Don’t panic this is known as “tea staining”, a common cause of the deterioration of stainless steel surfaces. This is the unsightly brown discolouration caused by corrosion. While it is a cosmetic issue only, and does not affect the structural integrity or lifetime of the material, it makes the appearance of initially pristine stainless steel, very unattractive.
Stainless steel is used in applications that require good visual appeal and structural integrity in a wide range of environments. With minimal care, your stainless steel wire or mesh product will continue to look good for many, many years. However, stainless steel is “LOW maintenance”, not “NO maintenance”.
Major Cause of Tea Staining
The presence of sea salt on the surface of stainless steel is the major cause. Sea salt stays “wet” (and corrosive) until a very low relative humidity. Tea staining also occurs in polluted urban environments.
Tea staining generally does not occur indoors because of the clean environment and low humidity.
Stainless Steel selection – Grade 304 or 316?
We offer grade 304 and 316. As a general rule, grade 316 should be selected for applications within 5km of a surf coast, or 1km from sheltered coastal waters, however, tea staining can occur up to 20km from the coast, depending on environmental factors.
Factors that can increase tea staining are
- High temperatures and high relative humidity, as found in tropical areas. The moisture in the air dissolves the salt deposits on the surface and keeps them wet
- Rain sheltered areas, such as the under side of a sloping roof or a building rain shadow
- Poor drainage or designs with corners, grooves, folds and crevices which can trap water. These can lead to more serious corrosion than tea staining
Fabricating with Stainless Steel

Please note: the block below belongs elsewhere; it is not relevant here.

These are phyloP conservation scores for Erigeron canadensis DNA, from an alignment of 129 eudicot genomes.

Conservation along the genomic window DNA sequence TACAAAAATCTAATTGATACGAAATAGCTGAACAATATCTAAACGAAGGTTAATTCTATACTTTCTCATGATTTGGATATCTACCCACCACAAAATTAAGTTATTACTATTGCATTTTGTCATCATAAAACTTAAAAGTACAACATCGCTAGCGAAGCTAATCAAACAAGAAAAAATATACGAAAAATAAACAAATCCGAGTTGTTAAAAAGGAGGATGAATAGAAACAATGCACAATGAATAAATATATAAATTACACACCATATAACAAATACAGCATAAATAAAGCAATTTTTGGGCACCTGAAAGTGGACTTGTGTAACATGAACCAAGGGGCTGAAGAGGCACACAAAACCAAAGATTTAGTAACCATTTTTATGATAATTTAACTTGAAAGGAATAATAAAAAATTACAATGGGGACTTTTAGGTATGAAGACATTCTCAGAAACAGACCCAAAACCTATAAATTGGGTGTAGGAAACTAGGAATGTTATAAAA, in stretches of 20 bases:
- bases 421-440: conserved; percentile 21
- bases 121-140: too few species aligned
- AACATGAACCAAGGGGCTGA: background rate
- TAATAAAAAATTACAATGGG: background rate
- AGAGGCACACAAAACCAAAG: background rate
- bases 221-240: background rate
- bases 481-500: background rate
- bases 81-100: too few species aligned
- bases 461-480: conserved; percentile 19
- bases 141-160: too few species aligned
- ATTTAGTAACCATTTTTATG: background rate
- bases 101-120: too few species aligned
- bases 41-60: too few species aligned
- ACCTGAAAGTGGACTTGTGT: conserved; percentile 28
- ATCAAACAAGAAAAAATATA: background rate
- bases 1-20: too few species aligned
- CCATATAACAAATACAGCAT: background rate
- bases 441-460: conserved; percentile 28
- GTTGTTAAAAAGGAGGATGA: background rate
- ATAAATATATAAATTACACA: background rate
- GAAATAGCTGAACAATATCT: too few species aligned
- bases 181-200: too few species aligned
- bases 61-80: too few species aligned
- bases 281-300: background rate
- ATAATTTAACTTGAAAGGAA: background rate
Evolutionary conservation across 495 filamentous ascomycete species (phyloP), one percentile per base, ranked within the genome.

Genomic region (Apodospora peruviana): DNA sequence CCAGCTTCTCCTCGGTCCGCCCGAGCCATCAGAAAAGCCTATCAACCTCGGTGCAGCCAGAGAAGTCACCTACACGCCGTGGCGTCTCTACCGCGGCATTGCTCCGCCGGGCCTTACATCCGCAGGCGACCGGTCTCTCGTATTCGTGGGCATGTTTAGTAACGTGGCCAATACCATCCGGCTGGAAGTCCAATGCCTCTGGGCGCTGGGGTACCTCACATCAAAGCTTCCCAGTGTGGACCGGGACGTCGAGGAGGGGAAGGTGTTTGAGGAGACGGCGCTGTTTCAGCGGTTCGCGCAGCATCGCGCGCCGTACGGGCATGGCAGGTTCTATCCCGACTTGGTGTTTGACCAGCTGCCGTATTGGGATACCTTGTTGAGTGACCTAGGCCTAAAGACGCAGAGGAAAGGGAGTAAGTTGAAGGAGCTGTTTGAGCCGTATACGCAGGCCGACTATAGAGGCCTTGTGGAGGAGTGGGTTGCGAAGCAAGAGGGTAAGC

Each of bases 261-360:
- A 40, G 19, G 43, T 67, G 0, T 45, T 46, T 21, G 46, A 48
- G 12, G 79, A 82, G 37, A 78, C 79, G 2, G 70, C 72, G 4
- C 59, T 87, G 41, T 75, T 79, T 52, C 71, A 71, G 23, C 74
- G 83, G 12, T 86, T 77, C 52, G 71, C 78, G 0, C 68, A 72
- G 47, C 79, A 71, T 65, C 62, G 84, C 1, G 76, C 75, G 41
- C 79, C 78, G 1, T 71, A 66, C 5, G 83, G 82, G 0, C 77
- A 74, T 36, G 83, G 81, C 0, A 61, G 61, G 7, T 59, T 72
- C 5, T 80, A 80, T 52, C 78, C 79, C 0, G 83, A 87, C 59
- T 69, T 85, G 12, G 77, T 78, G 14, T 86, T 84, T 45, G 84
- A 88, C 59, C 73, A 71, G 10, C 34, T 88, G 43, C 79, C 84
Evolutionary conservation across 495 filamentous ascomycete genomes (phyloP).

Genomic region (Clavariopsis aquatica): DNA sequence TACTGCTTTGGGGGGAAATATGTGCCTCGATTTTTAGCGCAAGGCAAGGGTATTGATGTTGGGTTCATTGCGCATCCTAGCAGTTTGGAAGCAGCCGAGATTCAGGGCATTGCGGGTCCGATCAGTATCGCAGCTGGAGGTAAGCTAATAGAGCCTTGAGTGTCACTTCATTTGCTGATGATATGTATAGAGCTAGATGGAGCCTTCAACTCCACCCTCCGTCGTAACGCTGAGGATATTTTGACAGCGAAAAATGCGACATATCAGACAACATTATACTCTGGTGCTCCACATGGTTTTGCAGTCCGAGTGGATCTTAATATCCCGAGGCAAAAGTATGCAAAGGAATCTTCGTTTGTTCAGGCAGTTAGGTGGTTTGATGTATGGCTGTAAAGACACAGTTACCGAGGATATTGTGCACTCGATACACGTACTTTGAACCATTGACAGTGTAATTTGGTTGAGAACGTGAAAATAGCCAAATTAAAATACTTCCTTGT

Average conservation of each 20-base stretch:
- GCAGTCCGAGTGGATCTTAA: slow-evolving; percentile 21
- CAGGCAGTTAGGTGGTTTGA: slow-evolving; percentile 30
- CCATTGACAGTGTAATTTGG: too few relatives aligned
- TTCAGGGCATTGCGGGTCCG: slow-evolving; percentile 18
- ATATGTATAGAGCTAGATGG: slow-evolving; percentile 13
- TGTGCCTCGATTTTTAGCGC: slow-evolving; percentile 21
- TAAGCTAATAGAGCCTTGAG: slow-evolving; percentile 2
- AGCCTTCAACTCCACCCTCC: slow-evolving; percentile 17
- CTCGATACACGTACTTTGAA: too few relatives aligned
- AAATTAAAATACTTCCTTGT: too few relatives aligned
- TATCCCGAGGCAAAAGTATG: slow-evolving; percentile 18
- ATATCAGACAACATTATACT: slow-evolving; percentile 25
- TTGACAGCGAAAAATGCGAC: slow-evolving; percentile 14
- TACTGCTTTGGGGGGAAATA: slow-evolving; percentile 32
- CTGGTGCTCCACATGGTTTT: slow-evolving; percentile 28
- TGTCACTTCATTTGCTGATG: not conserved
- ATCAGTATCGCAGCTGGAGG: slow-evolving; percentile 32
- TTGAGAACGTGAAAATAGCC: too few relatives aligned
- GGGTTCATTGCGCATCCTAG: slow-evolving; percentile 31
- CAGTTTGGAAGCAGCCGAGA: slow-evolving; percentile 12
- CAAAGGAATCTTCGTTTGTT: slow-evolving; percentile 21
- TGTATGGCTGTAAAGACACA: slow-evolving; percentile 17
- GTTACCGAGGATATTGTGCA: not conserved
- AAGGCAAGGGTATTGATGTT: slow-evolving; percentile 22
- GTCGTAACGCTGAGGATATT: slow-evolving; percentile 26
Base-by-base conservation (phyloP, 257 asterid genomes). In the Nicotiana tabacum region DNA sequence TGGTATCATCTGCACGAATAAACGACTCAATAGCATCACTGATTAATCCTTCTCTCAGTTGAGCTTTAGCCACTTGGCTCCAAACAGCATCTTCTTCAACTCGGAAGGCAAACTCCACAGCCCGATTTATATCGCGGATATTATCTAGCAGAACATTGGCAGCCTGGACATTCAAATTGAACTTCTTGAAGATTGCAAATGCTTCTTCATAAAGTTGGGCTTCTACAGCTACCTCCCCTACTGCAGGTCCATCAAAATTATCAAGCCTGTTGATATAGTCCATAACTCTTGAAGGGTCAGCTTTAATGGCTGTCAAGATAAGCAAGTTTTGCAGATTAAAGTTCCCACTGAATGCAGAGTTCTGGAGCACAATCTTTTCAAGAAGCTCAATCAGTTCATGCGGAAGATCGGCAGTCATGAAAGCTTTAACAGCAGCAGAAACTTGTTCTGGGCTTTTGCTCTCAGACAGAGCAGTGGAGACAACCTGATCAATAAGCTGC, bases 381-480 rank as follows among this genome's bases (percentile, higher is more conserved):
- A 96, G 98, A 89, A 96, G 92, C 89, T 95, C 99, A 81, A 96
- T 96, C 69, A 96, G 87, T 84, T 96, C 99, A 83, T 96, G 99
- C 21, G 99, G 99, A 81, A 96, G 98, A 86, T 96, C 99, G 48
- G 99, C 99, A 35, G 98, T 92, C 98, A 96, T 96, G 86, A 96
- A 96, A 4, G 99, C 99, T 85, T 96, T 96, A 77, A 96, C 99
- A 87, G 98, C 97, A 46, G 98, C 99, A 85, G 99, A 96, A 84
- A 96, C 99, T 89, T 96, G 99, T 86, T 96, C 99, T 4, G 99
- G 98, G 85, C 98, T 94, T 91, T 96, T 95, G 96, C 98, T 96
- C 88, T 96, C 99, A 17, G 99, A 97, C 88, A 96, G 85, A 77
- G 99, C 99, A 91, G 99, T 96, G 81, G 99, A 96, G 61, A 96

When fabricating with stainless steel wire or mesh, be aware that other causes of staining that are not “tea staining”, include carbon steel contamination, uncleaned welds and chemical fumes, such as hydrochloric acid or bleach.
Prevention, Minimising & Maintenance
Tea staining can be prevented or minimised, firstly by selecting a 316 grade product, and then by regular washing of stainless steel surfaces. An ideal wash is a warm soapy water wash, followed by a fresh water rinse and dry, but if this is impractical, conduct a high pressure, fresh water wash.
A guide to specifying and cleaning external stainless steel
|Environment||Grade 304||Grade 316|
|Clean Inland||3 – 6 months||6 -12 months|
|Polluted urban/Industrial||Not suitable||6 -12 months|
|Coastal/Marine (not splashed)||Not suitable||3 – 6 months|
Or keeping it simple when you wash your windows wash your stainless steel!The washing frequency may be reduced for surfaces subject to regular flushing by natural rainfall.
However if your application is for architectural or external use and you want to maintain the stainless steel- silver appearance then it’s time to consider ‘The Lasting Look’.
The Lasting Look
You’ve made ‘the lasting decision’ and now for ‘the lasing look’. Cleaning with soap or a mild detergent or even an industrial cleaner is not a realistic approach with the fine meshes- as you cannot reach between all the weaves and the tea staining will continue to occur. Pickling & passivation and electro polishing- is the solution! Please note as with anything internal or external cleaning and maintenance is still required to keep your mesh clean and preserve its appearance.
Pickling & passivation and electro polishing- is a simple and inexpensive process that will last and stand the test of time.
For further information have a look at our care page